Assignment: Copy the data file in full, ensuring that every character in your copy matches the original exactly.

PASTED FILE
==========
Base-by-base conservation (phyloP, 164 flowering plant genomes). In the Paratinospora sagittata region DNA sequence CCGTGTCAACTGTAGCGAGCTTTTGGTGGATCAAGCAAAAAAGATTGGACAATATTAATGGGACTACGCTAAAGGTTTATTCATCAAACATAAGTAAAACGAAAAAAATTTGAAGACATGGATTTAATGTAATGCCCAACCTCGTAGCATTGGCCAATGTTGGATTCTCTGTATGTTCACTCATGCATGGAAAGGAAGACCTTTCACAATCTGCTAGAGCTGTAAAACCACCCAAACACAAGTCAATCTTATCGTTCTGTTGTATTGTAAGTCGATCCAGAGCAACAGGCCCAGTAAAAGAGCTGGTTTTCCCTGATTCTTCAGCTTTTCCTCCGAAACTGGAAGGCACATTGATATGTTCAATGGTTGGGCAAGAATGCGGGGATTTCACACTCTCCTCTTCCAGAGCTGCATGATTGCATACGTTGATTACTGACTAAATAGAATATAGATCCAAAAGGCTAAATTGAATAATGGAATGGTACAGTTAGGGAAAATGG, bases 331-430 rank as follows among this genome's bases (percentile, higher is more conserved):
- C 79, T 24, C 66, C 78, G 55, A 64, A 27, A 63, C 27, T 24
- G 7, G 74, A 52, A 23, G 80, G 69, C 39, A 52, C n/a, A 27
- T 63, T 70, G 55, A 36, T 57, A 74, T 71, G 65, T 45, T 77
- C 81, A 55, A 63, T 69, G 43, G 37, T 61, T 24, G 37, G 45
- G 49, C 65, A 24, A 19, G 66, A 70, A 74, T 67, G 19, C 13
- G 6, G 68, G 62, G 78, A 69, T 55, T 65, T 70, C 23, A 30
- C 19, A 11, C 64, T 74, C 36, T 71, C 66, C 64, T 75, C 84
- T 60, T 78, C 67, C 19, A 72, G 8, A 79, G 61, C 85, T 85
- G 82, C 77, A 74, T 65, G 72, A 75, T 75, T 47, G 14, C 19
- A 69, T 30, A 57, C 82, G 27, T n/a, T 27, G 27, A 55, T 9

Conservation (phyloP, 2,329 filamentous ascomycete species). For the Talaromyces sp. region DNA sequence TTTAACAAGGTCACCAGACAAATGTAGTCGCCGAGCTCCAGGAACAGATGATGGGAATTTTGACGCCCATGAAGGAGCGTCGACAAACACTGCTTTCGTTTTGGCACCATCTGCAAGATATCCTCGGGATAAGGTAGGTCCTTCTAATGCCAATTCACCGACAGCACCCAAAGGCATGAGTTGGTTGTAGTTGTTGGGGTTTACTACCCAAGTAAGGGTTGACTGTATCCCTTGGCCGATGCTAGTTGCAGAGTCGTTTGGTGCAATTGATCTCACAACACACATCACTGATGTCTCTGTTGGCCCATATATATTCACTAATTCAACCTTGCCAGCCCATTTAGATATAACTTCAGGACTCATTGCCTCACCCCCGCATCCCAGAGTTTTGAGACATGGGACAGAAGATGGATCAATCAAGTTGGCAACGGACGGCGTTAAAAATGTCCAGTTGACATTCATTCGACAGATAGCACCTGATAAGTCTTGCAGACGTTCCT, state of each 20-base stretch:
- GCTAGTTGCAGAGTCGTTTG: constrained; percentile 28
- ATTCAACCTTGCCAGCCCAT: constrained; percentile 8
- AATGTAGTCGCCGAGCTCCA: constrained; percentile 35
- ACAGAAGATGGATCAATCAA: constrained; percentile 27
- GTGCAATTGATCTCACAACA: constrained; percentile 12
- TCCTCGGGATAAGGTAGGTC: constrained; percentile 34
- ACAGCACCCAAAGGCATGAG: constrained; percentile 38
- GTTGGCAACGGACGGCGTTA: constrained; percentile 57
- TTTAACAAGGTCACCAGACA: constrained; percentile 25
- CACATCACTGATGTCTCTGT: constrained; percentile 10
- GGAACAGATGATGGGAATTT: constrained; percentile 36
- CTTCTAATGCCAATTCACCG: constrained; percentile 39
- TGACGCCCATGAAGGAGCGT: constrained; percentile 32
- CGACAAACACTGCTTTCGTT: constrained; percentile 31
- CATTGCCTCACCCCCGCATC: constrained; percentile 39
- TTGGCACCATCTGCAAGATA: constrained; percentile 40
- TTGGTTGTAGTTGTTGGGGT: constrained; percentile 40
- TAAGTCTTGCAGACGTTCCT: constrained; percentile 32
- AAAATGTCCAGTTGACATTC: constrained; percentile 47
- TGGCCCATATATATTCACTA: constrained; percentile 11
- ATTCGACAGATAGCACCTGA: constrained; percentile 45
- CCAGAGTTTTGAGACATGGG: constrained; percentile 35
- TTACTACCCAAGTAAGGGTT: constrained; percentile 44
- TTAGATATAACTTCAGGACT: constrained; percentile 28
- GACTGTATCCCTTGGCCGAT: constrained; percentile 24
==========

Base-by-base conservation (phyloP, 164 flowering plant genomes). In the Paratinospora sagittata region DNA sequence CCGTGTCAACTGTAGCGAGCTTTTGGTGGATCAAGCAAAAAAGATTGGACAATATTAATGGGACTACGCTAAAGGTTTATTCATCAAACATAAGTAAAACGAAAAAAATTTGAAGACATGGATTTAATGTAATGCCCAACCTCGTAGCATTGGCCAATGTTGGATTCTCTGTATGTTCACTCATGCATGGAAAGGAAGACCTTTCACAATCTGCTAGAGCTGTAAAACCACCCAAACACAAGTCAATCTTATCGTTCTGTTGTATTGTAAGTCGATCCAGAGCAACAGGCCCAGTAAAAGAGCTGGTTTTCCCTGATTCTTCAGCTTTTCCTCCGAAACTGGAAGGCACATTGATATGTTCAATGGTTGGGCAAGAATGCGGGGATTTCACACTCTCCTCTTCCAGAGCTGCATGATTGCATACGTTGATTACTGACTAAATAGAATATAGATCCAAAAGGCTAAATTGAATAATGGAATGGTACAGTTAGGGAAAATGG, bases 331-430 rank as follows among this genome's bases (percentile, higher is more conserved):
- C 79, T 24, C 66, C 78, G 55, A 64, A 27, A 63, C 27, T 24
- G 7, G 74, A 52, A 23, G 80, G 69, C 39, A 52, C n/a, A 27
- T 63, T 70, G 55, A 36, T 57, A 74, T 71, G 65, T 45, T 77
- C 81, A 55, A 63, T 69, G 43, G 37, T 61, T 24, G 37, G 45
- G 49, C 65, A 24, A 19, G 66, A 70, A 74, T 67, G 19, C 13
- G 6, G 68, G 62, G 78, A 69, T 55, T 65, T 70, C 23, A 30
- C 19, A 11, C 64, T 74, C 36, T 71, C 66, C 64, T 75, C 84
- T 60, T 78, C 67, C 19, A 72, G 8, A 79, G 61, C 85, T 85
- G 82, C 77, A 74, T 65, G 72, A 75, T 75, T 47, G 14, C 19
- A 69, T 30, A 57, C 82, G 27, T n/a, T 27, G 27, A 55, T 9

Conservation (phyloP, 2,329 filamentous ascomycete species). For the Talaromyces sp. region DNA sequence TTTAACAAGGTCACCAGACAAATGTAGTCGCCGAGCTCCAGGAACAGATGATGGGAATTTTGACGCCCATGAAGGAGCGTCGACAAACACTGCTTTCGTTTTGGCACCATCTGCAAGATATCCTCGGGATAAGGTAGGTCCTTCTAATGCCAATTCACCGACAGCACCCAAAGGCATGAGTTGGTTGTAGTTGTTGGGGTTTACTACCCAAGTAAGGGTTGACTGTATCCCTTGGCCGATGCTAGTTGCAGAGTCGTTTGGTGCAATTGATCTCACAACACACATCACTGATGTCTCTGTTGGCCCATATATATTCACTAATTCAACCTTGCCAGCCCATTTAGATATAACTTCAGGACTCATTGCCTCACCCCCGCATCCCAGAGTTTTGAGACATGGGACAGAAGATGGATCAATCAAGTTGGCAACGGACGGCGTTAAAAATGTCCAGTTGACATTCATTCGACAGATAGCACCTGATAAGTCTTGCAGACGTTCCT, state of each 20-base stretch:
- GCTAGTTGCAGAGTCGTTTG: constrained; percentile 28
- ATTCAACCTTGCCAGCCCAT: constrained; percentile 8
- AATGTAGTCGCCGAGCTCCA: constrained; percentile 35
- ACAGAAGATGGATCAATCAA: constrained; percentile 27
- GTGCAATTGATCTCACAACA: constrained; percentile 12
- TCCTCGGGATAAGGTAGGTC: constrained; percentile 34
- ACAGCACCCAAAGGCATGAG: constrained; percentile 38
- GTTGGCAACGGACGGCGTTA: constrained; percentile 57
- TTTAACAAGGTCACCAGACA: constrained; percentile 25
- CACATCACTGATGTCTCTGT: constrained; percentile 10
- GGAACAGATGATGGGAATTT: constrained; percentile 36
- CTTCTAATGCCAATTCACCG: constrained; percentile 39
- TGACGCCCATGAAGGAGCGT: constrained; percentile 32
- CGACAAACACTGCTTTCGTT: constrained; percentile 31
- CATTGCCTCACCCCCGCATC: constrained; percentile 39
- TTGGCACCATCTGCAAGATA: constrained; percentile 40
- TTGGTTGTAGTTGTTGGGGT: constrained; percentile 40
- TAAGTCTTGCAGACGTTCCT: constrained; percentile 32
- AAAATGTCCAGTTGACATTC: constrained; percentile 47
- TGGCCCATATATATTCACTA: constrained; percentile 11
- ATTCGACAGATAGCACCTGA: constrained; percentile 45
- CCAGAGTTTTGAGACATGGG: constrained; percentile 35
- TTACTACCCAAGTAAGGGTT: constrained; percentile 44
- TTAGATATAACTTCAGGACT: constrained; percentile 28
- GACTGTATCCCTTGGCCGAT: constrained; percentile 24